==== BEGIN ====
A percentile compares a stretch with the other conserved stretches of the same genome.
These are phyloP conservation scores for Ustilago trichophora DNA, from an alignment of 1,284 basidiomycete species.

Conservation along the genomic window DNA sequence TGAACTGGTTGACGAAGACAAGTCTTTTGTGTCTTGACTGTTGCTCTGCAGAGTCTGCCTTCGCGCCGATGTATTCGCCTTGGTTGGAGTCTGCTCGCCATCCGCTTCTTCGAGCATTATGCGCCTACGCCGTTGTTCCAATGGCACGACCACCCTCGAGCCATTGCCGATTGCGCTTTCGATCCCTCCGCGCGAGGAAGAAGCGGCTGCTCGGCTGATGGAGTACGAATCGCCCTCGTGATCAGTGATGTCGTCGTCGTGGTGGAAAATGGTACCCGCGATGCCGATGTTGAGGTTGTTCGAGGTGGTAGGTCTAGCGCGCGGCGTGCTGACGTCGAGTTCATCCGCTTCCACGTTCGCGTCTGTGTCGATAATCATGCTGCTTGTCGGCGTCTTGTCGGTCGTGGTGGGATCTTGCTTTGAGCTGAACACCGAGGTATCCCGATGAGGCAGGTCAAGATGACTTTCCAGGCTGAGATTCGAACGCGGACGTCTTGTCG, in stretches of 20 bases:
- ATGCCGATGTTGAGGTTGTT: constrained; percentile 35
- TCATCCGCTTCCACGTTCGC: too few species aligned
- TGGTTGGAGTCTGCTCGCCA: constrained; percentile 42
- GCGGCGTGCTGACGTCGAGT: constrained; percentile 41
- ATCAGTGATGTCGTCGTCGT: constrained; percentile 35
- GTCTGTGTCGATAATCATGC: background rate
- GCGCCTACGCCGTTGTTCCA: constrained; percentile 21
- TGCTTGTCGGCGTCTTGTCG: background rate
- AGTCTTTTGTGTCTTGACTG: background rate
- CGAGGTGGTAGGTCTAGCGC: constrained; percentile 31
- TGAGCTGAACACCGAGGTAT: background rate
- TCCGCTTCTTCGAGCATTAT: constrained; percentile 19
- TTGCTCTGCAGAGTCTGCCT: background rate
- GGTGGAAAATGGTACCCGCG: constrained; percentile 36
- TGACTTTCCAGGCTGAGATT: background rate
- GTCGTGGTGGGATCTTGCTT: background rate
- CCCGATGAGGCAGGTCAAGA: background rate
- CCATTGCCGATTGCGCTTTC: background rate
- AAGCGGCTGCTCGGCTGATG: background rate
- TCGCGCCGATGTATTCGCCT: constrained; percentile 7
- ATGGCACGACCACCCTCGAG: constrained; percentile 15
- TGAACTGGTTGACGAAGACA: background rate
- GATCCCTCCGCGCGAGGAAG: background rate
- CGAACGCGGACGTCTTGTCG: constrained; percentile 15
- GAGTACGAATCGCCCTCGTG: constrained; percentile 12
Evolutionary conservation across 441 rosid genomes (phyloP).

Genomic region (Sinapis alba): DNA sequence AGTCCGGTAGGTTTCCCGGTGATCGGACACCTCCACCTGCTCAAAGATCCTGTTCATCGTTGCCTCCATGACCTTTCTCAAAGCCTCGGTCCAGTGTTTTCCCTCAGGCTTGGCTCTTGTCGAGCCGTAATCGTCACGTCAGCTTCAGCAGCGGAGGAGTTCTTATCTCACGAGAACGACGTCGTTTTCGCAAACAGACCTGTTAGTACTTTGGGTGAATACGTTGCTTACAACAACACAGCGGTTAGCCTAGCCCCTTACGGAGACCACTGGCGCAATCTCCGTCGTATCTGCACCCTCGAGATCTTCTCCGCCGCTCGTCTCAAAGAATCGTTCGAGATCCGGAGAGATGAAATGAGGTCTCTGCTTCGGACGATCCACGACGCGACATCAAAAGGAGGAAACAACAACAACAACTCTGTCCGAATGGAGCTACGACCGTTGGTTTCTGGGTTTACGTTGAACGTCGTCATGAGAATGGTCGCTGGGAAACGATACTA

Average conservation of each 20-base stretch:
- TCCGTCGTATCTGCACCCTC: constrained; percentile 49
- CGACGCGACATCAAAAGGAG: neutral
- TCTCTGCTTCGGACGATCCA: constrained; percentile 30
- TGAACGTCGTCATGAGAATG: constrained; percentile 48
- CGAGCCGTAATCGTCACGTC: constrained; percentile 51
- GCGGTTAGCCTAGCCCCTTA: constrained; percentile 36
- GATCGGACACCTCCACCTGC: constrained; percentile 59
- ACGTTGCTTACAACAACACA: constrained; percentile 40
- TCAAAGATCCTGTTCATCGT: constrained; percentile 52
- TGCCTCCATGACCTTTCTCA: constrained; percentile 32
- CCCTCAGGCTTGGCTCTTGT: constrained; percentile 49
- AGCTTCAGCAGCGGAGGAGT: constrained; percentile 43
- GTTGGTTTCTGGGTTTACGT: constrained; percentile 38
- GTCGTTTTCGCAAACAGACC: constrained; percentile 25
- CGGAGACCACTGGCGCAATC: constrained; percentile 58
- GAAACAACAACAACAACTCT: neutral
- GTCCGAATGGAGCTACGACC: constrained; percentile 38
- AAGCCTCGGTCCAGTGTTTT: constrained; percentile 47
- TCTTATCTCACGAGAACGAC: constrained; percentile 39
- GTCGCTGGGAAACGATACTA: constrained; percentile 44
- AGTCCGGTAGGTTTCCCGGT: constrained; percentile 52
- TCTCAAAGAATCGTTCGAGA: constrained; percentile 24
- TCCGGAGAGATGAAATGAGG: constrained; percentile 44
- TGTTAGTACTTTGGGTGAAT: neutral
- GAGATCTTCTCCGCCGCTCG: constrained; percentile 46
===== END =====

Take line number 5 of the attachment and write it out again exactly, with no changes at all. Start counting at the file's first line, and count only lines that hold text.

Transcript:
- TCATCCGCTTCCACGTTCGC: too few species aligned